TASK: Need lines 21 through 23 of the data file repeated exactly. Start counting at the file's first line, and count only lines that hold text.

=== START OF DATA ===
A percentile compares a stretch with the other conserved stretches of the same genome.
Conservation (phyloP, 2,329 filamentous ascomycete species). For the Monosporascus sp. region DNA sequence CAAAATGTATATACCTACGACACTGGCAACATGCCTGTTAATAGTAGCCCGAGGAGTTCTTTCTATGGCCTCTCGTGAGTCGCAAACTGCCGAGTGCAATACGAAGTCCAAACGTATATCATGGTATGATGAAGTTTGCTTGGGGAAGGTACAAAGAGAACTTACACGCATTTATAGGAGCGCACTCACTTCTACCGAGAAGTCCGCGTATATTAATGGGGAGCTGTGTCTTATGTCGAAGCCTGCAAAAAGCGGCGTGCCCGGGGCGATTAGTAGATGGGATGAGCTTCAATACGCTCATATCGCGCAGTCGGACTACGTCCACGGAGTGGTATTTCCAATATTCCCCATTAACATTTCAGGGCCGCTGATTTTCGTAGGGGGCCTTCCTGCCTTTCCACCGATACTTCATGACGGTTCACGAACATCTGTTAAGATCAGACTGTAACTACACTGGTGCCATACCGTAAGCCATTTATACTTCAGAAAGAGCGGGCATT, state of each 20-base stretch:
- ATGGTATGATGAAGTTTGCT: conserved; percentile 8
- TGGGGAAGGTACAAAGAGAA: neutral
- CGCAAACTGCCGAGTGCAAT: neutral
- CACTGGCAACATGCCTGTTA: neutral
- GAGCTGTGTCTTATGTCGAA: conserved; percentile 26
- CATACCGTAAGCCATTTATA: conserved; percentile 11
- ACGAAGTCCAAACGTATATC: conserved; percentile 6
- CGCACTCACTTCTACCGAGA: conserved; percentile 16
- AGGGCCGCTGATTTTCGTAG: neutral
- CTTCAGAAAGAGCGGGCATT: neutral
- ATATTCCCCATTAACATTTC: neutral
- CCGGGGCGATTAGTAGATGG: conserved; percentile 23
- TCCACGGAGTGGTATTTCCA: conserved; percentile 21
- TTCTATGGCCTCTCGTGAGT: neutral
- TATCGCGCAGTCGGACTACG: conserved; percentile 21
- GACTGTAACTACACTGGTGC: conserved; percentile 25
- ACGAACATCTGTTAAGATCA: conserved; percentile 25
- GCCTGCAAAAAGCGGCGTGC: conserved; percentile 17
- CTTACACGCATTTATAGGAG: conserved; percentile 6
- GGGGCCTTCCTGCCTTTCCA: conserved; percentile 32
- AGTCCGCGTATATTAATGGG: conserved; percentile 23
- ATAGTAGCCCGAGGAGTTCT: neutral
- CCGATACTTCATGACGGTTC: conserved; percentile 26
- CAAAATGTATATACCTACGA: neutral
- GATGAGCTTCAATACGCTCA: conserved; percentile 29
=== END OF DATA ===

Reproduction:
- CTTACACGCATTTATAGGAG: conserved; percentile 6
- GGGGCCTTCCTGCCTTTCCA: conserved; percentile 32
- AGTCCGCGTATATTAATGGG: conserved; percentile 23